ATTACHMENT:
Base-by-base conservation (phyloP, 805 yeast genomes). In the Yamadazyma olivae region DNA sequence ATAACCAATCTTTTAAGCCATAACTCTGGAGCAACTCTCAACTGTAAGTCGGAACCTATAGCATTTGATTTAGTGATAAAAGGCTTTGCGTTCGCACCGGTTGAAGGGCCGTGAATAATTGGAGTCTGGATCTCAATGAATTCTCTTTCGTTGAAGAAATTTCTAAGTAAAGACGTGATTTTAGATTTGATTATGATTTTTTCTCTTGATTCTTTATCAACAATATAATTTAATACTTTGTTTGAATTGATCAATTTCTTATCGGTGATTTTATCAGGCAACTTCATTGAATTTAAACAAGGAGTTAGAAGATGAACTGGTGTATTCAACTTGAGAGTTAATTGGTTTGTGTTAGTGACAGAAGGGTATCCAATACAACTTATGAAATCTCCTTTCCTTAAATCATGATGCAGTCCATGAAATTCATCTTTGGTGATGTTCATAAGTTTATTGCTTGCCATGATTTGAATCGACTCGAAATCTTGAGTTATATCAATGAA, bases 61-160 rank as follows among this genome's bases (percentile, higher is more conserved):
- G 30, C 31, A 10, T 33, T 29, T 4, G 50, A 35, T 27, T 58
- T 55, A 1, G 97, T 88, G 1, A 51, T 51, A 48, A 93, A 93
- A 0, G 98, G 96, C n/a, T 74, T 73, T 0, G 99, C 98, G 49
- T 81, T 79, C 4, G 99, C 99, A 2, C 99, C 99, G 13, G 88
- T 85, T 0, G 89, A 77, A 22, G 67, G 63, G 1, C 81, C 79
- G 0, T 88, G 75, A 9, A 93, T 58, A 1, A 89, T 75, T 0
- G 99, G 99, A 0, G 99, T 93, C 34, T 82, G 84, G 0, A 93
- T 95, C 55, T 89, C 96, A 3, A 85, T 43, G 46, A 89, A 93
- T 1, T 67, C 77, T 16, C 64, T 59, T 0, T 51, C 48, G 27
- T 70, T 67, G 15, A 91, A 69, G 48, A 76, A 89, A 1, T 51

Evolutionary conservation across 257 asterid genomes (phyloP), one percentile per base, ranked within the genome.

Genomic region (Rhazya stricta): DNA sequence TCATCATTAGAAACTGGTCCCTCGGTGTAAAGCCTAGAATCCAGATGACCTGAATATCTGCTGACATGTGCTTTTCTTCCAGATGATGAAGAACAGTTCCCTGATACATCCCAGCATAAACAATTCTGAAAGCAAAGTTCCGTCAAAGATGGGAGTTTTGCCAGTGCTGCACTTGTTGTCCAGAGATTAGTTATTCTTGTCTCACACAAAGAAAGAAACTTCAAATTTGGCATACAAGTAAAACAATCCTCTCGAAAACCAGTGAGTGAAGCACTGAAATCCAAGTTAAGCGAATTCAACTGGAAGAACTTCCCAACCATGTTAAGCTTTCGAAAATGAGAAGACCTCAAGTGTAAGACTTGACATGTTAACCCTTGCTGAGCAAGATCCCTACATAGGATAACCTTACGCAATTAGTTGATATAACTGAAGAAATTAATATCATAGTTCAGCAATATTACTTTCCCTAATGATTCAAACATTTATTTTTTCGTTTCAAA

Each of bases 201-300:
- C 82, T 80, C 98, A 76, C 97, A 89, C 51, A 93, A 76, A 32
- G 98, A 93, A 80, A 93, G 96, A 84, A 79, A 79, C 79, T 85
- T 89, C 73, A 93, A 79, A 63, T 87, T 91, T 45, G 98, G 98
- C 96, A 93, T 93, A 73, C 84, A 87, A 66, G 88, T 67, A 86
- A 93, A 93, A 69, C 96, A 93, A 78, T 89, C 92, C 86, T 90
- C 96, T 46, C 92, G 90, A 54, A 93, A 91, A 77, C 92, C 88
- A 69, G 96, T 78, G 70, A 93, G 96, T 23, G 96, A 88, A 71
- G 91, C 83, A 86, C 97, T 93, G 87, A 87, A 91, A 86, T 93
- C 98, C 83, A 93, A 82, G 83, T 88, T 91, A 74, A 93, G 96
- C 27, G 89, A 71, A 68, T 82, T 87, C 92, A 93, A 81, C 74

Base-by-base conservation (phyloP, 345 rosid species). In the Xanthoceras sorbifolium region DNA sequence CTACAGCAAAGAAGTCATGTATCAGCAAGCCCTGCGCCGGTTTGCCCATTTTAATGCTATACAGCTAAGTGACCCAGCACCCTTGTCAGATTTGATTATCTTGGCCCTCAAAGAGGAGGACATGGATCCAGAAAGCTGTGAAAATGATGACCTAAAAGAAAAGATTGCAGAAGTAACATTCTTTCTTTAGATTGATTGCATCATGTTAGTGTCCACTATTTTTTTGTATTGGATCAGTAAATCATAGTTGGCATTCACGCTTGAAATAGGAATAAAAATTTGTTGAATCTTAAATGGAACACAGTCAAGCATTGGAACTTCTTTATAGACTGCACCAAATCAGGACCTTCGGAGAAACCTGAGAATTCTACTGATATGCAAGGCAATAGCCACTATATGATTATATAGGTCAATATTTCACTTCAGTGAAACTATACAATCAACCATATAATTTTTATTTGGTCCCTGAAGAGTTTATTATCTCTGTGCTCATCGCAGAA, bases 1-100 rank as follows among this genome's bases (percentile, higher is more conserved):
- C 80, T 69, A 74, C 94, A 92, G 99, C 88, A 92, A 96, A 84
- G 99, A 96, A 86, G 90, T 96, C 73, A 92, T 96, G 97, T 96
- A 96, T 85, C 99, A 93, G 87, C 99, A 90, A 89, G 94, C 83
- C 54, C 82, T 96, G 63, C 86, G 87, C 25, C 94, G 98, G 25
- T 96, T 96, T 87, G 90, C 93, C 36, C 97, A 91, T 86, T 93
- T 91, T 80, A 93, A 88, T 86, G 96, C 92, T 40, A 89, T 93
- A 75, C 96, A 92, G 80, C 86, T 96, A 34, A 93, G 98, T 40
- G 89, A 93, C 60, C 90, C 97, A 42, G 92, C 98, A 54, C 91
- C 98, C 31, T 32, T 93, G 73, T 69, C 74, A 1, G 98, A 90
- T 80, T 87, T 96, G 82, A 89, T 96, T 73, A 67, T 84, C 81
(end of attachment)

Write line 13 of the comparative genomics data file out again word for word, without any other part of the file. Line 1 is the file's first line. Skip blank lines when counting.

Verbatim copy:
Genomic region (Rhazya stricta): DNA sequence TCATCATTAGAAACTGGTCCCTCGGTGTAAAGCCTAGAATCCAGATGACCTGAATATCTGCTGACATGTGCTTTTCTTCCAGATGATGAAGAACAGTTCCCTGATACATCCCAGCATAAACAATTCTGAAAGCAAAGTTCCGTCAAAGATGGGAGTTTTGCCAGTGCTGCACTTGTTGTCCAGAGATTAGTTATTCTTGTCTCACACAAAGAAAGAAACTTCAAATTTGGCATACAAGTAAAACAATCCTCTCGAAAACCAGTGAGTGAAGCACTGAAATCCAAGTTAAGCGAATTCAACTGGAAGAACTTCCCAACCATGTTAAGCTTTCGAAAATGAGAAGACCTCAAGTGTAAGACTTGACATGTTAACCCTTGCTGAGCAAGATCCCTACATAGGATAACCTTACGCAATTAGTTGATATAACTGAAGAAATTAATATCATAGTTCAGCAATATTACTTTCCCTAATGATTCAAACATTTATTTTTTCGTTTCAAA